|How to speak so people want to listen.|
The right habits can transform your ability to communicate with other people and with yourself, and lead to deeper relationships and more success at work. Yet often we are held back by poor habits we don’t even realise we have. In this blog we’ll look at three of the most common limiting communication habits and how you can break them.
Gregory Bateson, an anthropologist and systems thinker, wrote the book
The Logical Categories of Learning and Communication. In it, he set out five levels of learning or change. For this article we’re particularly interested in his level 2, establishing new behaviours through discontinuous change.
In simple terms, that means that if you just stop whatever you were doing, a new order or learning emerges that will be there already or will develop with the space available now the old behaviour has ended. Hopefully, you can appreciate the power and possibility of this level of change as we look into the three poor communication habits that could be holding you back.
Habit #1: Download listening
There’s listening and there's listening. What seems one of the most straightforward and natural skills has many dimensions and levels.
So, someone is talking to you, perhaps someone very familiar you talk to regularly. As they talk to you, are you listening? Perhaps you’re courteously nodding and smiling while replaying an argument in your head from last night with your partner.
Does this sound familiar? How many times a day do you mime listening to someone while really listening to yourself? How many times a day do you think people are doing the exact same thing to you?
I call this download listening. We often start off interested, with genuine intentions to hear what our friend is saying – to be present with them in the moment. But then we distract ourselves with something we feel is more valuable to think about. We often do it when reading to. How many times have you read halfway down the page of a book only to realise you haven’t taken in a word? You’ve been thinking about something else, or your mind is still on something you read on the previous page.
There are many aspects or of communication that we can listen for. One of the fastest ways to break the habit of download listening is to try something called Factual Listening.
When someone is talking to you, try listening to the facts they’re telling you. Focus on picking out those facts as though they’re going to give you a test afterwards. This helps you to keep your attention and awareness on the speaker and their words. It can improve your listening ability by as much as 50%.
So why not give that a go today – maybe with someone you love?
Habit #2: Knowing and understanding
Paradoxically, knowing, acknowledgement and understanding are another poor listening habit.
You might find this surprising, because it can seem like these three things are actually what the person is looking for when speaking to you. Usually, they are not. Allow that to sink in for a minute.
People share and communicate with you on the basis that you don't know something – that you don't fully understand something. This gives them the opportunity to contribute and deepen their relationship with you.
So today, try the state of 'know nothing'. In the presence of someone speaking, even if you think you do know what they’re telling you, act as if you don’t. This attitude of listening needs you to stop knowing and stop understanding. That way you’ll be present to the full offer of the communication and help build a deeper relationship with the speaker.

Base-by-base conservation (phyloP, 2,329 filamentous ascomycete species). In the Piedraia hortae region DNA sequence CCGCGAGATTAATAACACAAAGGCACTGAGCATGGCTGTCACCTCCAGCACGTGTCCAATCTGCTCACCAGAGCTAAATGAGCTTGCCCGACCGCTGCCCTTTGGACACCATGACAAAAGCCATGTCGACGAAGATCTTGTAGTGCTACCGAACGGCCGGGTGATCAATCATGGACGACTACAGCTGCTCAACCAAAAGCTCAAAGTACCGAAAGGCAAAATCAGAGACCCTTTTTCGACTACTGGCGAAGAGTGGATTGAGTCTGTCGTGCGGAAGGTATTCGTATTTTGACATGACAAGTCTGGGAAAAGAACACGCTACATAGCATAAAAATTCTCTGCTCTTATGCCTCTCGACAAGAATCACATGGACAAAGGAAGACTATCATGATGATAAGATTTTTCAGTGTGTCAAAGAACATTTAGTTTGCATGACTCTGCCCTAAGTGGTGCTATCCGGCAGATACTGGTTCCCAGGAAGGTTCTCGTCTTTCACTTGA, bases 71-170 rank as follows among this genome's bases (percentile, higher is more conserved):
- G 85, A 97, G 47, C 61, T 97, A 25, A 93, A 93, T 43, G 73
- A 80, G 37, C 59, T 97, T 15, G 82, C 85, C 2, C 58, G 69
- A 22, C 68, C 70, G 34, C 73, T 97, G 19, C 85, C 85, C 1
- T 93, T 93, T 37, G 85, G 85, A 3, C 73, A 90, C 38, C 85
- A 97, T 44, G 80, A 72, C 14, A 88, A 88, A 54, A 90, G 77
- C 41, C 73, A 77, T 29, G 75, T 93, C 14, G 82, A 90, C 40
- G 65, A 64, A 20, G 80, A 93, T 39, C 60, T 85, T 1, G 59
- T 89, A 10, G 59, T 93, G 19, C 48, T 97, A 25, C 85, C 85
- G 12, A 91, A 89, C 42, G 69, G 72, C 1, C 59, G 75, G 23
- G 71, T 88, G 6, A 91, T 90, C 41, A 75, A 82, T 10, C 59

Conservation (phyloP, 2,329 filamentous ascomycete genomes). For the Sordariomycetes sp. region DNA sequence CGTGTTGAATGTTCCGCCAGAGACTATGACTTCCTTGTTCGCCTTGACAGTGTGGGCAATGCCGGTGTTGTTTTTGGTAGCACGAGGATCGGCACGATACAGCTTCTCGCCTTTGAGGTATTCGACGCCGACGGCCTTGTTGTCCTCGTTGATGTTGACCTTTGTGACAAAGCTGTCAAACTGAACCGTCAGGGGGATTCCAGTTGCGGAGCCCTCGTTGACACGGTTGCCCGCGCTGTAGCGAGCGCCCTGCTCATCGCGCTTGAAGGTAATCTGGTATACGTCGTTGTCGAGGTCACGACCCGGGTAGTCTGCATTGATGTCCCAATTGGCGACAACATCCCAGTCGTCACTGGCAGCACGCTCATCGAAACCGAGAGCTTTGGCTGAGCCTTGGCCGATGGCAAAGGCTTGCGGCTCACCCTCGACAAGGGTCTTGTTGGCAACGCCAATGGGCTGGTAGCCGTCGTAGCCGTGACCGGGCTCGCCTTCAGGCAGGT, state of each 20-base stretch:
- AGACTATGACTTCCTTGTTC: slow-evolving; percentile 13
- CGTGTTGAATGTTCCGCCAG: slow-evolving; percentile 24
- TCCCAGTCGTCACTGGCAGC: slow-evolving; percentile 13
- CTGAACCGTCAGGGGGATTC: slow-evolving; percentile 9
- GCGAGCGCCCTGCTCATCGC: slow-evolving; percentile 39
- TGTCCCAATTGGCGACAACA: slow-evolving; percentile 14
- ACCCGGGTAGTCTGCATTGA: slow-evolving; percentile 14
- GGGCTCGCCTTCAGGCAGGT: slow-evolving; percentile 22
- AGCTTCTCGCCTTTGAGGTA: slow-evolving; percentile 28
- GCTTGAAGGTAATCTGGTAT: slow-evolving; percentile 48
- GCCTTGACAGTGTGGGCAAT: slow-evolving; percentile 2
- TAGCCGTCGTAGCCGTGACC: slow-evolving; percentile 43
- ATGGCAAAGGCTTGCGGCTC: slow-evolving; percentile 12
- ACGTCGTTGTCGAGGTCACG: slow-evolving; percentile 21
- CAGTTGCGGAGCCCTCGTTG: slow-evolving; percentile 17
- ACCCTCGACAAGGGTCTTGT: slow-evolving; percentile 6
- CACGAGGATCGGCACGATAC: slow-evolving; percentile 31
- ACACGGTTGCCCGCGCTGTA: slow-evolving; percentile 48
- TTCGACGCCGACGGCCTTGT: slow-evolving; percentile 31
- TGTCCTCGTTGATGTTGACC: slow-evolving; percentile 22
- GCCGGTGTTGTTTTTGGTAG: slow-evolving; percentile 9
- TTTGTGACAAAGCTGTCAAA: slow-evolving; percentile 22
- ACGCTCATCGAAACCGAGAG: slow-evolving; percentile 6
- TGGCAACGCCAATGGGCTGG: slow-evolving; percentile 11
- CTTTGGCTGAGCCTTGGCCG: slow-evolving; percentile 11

Habit #3: Undervaluing the person who’s speaking
People are important. Especially those we love and are close to us. We have best friends, people we work with regularly, and people that play important functions in the quality of our life experience.
An interesting phenomenon occurs over time with these people. We stop seeing them for who, what and how they are. We lose appreciation, and those people most important to us start to become objects of fading worth.
Day to day, this means we’re evaluating the person speaking – or, worse, no longer evaluating them at all. This can be a very destructive habit indeed.
Here’s a process to help you break this habit.
Firstly, think of someone deeply significant to you. It should be someone you admire – and they could be anyone alive or passed on. It could even be a personal hero you’ve never met – a sports star or a political hero. The Dalai Lama, let’s say. Or Buddha. Or maybe the late Muhammed Ali. Or it could be your grandmother.
If I were to offer you the opportunity to have a 20-minute conversation one-on-one with this person, I bet that it would be so significant to you, you would not objectify or evaluate them during the conversation would you? You would be present and attentive. Wouldn’t you?
My sense is that you would because of the value that you'd place upon that person that significant someone. Now, apply that value to everyone in your life – from those you love to those you work with. Think of them as having value – because they do. So try seeing everyone as important, and you will find it much harder to evaluate them. You’ll be much more likely to be truly present with them instead.
There you have it, the three poor communication habits that you can stop right now:
STOP download listening. Instead, start focusing on the facts and knowledge the speaker is imparting to you.
STOP understanding and acknowledging. Instead, try to adopt a “know-nothing” state: people aren't looking for you to know already.
STOP evaluating people and taking them for granted. Instead, value everyone you meet no matter how often you meet them. Try to see them afresh, in the present moment. They're only with you while they’re with you, so make the most of that.